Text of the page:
Turner, Sarah (2012) Making a living the Hmong way: an actor-oriented livelihoods approach to everyday politics and resistance in upland Vietnam. Annals of the Association of American Geographers, 102 (2): 403–22.
This study of ethnic minority households in upland northern Vietnam shows how livelihoods in a global economy can be highly contingent on everyday politics and social practices. While location matters much in the developmental outcome of globalization, this paper points to actor-specific practices in resisting the perils of economic globalization.
11 Making the World a Better Place
‘The best of all possible worlds’?
TNCs and CSR
States and issues of global governance
A better world?
Gereffi, Gary (2014)Global value chains in a post-Washington Consensus world: shifting governance structures, trade patterns and development prospects. Review of International Political Economy, 21 (1): 9–37.
This paper provides a broad reading of five major trends in today’s global economy characterized as a post-Washington-Consensus world. These trends are reshaping the governance structures of global production networks.
Hamilton, Trina (2013) Beyond market signals: negotiating marketplace politics and corporate responsibilities. Economic Geography, 89 (3): 285–316.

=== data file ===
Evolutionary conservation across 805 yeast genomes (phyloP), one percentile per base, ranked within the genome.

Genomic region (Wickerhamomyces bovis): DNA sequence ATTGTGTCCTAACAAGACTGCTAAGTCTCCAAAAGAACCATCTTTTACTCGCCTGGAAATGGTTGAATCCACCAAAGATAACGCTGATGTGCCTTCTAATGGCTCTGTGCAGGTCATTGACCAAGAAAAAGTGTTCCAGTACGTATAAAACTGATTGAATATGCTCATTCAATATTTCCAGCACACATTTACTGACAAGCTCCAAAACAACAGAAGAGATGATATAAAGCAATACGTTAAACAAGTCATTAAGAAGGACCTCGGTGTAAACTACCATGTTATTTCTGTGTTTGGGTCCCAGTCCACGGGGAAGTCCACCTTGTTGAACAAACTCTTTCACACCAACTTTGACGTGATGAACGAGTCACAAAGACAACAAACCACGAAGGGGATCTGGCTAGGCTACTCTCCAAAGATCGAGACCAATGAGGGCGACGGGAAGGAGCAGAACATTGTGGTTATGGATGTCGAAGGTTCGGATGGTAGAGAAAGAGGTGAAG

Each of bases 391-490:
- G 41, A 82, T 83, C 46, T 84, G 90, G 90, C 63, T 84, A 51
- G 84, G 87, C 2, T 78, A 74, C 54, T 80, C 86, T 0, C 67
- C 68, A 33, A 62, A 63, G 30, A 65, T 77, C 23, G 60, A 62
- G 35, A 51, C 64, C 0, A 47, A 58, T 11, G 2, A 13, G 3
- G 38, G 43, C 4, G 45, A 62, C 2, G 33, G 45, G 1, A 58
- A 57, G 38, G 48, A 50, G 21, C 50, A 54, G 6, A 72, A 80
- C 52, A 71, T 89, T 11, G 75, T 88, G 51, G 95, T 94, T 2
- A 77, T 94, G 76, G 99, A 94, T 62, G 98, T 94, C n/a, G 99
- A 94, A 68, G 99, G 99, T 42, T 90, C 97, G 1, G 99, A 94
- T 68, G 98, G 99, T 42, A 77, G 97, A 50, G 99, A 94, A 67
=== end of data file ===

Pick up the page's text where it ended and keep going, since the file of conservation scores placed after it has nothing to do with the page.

Based on a large study of marketplace campaigns, this paper argues that corporate responsibilities change for the better because of action taken by the influential minorities of consumers, investors, and intermediaries who are often in dialogue with targeted executives. The majority of arm's length market campaigns are not effective in creating such a change.
Hughes, Alex (2012) Corporate ethical trading in an economic downturn: recessionary pressures and refracted responsibilities. Journal of Economic Geography, 12 (1): 33–45.
Focusing on how UK food and clothing retailers responded to recessionary pressures between 2008 and 2009, this paper accounts for the resilience of corporate ethical trading on the basis of these retailers’ embeddedness in strategies of reputational risk management.